Snowman ☃️ and Snowflake ❄️ Coloring Pages | Free | Worksheets | Preschool + Toddler

Snowman Snowflake Coloring Pages

Once the holidays are over, it’s time to start thinking about snowflakes and snowmen. I find them just as festive as the holidays and I keep many snow themed decorations up until about Presidents’ Weekend.

Since I try to make everything multi sensory for Kevin, it’s only natural that I would use snowman coloring pages, snowflake coloring pages and other activities on weekends. And snow days, of course.

snowman snowflake coloring pages

I normally love winter. I love when it’s cold and snowy, and all the things that go along with it. I love bundling up and going out to shovel, and then coming back in to snuggle in my pajamas with hot chocolate.

So far, this year has been a total bummer. It’s been in the 50s and 60s since winter started, with no big snowstorms in sight. I’m finding it hard to get into the “winter spirit” and we certainly don’t want a fire in the fireplace when it’s 62 degrees out.

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But, I still have extended time at home with Kevin due to holidays and weekends, so I thought I’d share the activities we’re doing.

Snow Sensory Activities

Not every kid likes to play in the snow. Despite our best efforts of trying to make it fun for him, Kevin never enjoyed it. In fact, most days he treated snow with the same disdain that he has for sand. He loves big gross motor movement activities, like slides, rollercoasters and swings. We tried to replicate that same experience with sledding, but he never enjoyed it.

And you know what? That’s fine if he doesn’t like it. Even though it’s a small thing, sometimes we have to look past our own personal biases. Even ones as simple as “kids love the snow!”

Santa brought us some printer ink (yes, we are that boring sometimes) so I was excited to get going on some of these activities. We’re being extra cautious about where we go and staying home more. But Kevin still has 4 more days at home and I’m running out of sensory activities to do.

Snowflake Worksheet

This is really cute and uses Q-Tips or cotton swabs. It’s a great snowflake worksheet that also uses fine motor skills.

If you are a teacher or have another reason why you may want to do this skill multiple times, you may want to print them on card stock and get them laminated

snowflake-worksheet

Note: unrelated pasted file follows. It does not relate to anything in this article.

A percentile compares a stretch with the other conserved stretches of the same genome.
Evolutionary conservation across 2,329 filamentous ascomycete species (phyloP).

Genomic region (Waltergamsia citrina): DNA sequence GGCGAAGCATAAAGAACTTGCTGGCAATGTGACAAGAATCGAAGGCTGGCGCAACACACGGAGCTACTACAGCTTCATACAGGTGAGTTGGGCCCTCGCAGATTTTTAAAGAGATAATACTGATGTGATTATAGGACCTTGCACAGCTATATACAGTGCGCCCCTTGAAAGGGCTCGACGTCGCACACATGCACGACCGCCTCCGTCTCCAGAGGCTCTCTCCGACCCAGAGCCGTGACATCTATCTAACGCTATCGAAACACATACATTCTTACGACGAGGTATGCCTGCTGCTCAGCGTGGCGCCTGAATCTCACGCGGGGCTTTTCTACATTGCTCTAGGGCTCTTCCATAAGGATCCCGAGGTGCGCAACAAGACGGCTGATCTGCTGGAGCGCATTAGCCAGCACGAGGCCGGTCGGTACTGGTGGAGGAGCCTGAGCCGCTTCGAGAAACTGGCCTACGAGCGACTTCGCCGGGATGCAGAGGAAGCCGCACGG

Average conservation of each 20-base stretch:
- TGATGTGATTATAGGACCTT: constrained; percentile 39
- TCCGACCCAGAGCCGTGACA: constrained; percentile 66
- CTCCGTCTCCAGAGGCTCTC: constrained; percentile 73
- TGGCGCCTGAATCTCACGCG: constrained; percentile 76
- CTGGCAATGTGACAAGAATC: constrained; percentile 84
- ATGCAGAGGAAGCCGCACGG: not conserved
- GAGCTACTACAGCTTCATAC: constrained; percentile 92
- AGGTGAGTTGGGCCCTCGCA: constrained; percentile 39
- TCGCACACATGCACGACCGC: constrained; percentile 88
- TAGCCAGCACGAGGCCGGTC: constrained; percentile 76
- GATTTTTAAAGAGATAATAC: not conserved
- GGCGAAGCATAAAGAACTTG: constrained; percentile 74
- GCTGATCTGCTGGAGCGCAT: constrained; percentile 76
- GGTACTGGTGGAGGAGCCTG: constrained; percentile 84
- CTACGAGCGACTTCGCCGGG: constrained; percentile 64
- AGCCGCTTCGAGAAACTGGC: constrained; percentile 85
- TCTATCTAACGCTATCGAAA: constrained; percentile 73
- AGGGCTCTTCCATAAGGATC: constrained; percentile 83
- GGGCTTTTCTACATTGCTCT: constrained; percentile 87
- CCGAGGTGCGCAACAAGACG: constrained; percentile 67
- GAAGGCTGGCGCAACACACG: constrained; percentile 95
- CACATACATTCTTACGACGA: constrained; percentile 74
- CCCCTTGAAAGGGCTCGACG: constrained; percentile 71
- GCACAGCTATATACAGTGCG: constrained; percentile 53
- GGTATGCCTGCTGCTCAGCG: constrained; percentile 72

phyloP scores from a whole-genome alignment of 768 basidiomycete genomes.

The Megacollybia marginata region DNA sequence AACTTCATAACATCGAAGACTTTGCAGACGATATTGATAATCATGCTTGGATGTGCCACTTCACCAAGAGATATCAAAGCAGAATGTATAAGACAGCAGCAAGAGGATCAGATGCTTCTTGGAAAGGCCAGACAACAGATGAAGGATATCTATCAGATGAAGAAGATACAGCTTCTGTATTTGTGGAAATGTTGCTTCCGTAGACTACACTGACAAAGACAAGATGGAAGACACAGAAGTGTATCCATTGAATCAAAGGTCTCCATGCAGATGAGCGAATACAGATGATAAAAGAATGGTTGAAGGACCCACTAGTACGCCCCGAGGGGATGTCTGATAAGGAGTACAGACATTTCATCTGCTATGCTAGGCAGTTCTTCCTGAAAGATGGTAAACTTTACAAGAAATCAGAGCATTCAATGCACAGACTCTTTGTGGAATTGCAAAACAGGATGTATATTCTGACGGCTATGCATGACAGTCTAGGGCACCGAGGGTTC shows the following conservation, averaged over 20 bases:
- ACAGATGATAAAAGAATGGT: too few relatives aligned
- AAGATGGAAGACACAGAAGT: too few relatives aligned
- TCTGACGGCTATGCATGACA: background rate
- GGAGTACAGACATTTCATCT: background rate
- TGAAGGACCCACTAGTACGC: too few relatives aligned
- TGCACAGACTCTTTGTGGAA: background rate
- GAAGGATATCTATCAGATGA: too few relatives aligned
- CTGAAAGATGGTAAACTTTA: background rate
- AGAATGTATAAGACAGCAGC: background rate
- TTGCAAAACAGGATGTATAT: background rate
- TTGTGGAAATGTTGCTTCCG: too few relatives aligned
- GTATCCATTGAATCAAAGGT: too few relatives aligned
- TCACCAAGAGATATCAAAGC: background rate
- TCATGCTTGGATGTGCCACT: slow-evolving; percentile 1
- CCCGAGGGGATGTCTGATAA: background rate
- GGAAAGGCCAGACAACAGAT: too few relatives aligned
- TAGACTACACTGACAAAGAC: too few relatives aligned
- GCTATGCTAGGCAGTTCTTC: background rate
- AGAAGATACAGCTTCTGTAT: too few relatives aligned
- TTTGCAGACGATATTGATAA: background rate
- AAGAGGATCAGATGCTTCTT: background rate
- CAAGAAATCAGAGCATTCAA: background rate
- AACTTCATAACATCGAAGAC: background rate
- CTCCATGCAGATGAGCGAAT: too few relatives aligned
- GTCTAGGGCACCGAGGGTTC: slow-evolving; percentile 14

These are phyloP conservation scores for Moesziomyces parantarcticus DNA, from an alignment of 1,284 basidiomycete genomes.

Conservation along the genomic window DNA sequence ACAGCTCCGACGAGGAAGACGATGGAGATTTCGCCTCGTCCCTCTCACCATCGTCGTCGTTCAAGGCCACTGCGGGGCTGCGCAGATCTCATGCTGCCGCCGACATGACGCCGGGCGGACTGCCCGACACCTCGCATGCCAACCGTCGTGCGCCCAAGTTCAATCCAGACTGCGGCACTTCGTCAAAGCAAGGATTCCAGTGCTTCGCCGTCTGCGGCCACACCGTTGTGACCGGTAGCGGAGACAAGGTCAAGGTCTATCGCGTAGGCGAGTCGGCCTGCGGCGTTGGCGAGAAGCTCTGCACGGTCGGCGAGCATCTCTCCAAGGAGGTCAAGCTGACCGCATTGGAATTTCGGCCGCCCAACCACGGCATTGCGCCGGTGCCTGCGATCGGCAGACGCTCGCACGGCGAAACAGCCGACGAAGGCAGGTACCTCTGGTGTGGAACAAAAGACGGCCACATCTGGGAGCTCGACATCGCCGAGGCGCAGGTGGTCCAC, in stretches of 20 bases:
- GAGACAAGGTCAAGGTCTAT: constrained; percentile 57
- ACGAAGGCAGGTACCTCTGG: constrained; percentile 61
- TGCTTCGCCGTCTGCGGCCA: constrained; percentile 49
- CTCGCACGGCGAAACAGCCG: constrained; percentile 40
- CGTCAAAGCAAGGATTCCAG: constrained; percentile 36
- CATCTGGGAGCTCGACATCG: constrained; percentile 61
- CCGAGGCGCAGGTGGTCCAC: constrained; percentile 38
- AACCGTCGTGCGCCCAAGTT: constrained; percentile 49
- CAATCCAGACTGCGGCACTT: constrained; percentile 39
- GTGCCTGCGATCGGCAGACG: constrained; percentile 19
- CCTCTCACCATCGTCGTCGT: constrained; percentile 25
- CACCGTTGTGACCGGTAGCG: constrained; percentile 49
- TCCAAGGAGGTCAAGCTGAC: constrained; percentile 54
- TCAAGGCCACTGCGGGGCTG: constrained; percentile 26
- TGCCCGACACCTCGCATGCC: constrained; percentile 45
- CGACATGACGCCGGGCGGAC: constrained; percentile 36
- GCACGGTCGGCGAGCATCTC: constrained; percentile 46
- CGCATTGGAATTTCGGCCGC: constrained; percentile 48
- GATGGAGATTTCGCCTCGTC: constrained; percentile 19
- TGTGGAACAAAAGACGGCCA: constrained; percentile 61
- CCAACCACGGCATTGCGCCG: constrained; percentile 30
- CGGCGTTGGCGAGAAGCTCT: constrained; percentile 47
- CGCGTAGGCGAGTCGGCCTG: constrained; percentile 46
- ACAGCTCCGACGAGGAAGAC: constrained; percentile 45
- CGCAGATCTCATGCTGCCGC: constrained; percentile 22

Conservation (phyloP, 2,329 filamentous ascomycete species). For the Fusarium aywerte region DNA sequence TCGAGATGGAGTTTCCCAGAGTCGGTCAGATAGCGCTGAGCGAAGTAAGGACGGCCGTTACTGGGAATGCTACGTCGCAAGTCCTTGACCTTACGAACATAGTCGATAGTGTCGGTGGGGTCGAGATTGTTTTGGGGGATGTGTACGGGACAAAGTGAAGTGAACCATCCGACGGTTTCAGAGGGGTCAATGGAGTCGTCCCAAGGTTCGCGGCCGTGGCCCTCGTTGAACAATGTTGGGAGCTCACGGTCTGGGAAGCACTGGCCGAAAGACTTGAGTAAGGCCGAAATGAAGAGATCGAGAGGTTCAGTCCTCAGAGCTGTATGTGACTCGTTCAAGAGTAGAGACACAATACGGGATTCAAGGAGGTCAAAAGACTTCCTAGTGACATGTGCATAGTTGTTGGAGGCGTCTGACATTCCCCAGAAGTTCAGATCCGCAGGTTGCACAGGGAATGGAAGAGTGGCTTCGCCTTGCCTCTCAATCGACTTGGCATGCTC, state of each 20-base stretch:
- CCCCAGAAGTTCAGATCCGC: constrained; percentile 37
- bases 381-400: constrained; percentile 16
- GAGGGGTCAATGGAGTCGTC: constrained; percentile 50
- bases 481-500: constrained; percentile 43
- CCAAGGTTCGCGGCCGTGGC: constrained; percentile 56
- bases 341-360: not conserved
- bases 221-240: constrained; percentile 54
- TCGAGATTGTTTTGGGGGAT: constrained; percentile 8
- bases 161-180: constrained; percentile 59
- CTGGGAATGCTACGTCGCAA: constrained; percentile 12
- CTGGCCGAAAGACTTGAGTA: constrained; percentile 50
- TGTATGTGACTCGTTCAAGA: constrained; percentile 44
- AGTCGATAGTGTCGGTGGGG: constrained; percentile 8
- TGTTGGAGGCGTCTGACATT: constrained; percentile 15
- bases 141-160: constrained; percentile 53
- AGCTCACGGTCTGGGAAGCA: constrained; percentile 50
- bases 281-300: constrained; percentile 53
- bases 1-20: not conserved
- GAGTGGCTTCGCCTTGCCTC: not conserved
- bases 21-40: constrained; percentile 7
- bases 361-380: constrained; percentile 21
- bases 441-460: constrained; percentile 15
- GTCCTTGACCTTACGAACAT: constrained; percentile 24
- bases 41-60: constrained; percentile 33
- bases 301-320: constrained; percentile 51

Snowman Coloring Pages

This is really cute and good for all abilities. It also can be used for counting skills, matching skills and more.

snowman-coloring-pages

Winter Coloring Page

When I found this on Canva, it referenced cookies. But, between the heart (valentines!) the snow and the cocoa, this really is a winter themed coloring page more than a holiday one, in my opinion.

winter-Coloring-Page

Snowflake Coloring and Matching

Here is another one with snowflakes, matching and coloring.

Snowflake-Matching-and-Coloring

Snowflake Coloring

I know parents and teachers have mixed feelings about word copying and lines, but you can ignore that part if you don’t use them. Or, use it as an opportunity to work on fine motor or practice handwriting skills.

Snowflakes-Coloring-Worksheet

You know what else happens in winter? Groundhog Day! I have several Groundhog Day Activities for kids, but those printable worksheets and PDFs are in a separate post.

You can always use the search feature in the right sidebar, as I have lots of other fun activities to go with seasons and holidays.


  • Fine Motor Skills-Games, crafts and coloring activities are a great way to use and practice a child’s fine motor skills.
  • Speech and Language– Many parents seek out a language-rich environment for their child. Any activity can be an opportunity to use and repeat new words and language, mimicking sounds, new vocalizations and articulations.
  • Executive Functioning Skills– Depending on the game or activity, it can be an opportunity to practice executive functions such as working memory, sequencing, following directions, task initiation and more.
  • Handwriting and Fluency- This piggybacks onto the language skills a child needs, but with worksheets, coloring pages and games, they can be a low-risk opportunity to practice handwriting and fluency.
  • Practicing Previously Acquired Skills-Applying already acquired skills across all environments, bring the classroom teaching into the real world.
  • Sensory-Textures, sounds, taste, vestibular, interoception, anything!
  • Social Awareness-Practice traditional social skills in a safe environment, such as: joint attention, taking turns, reciprocating conversation, waiting politely, and more.
  • Gross Motor-If you’re in a new place, practice walking across uneven surfaces, new surfaces, inclines & declines, stairs, or increasing endurance.

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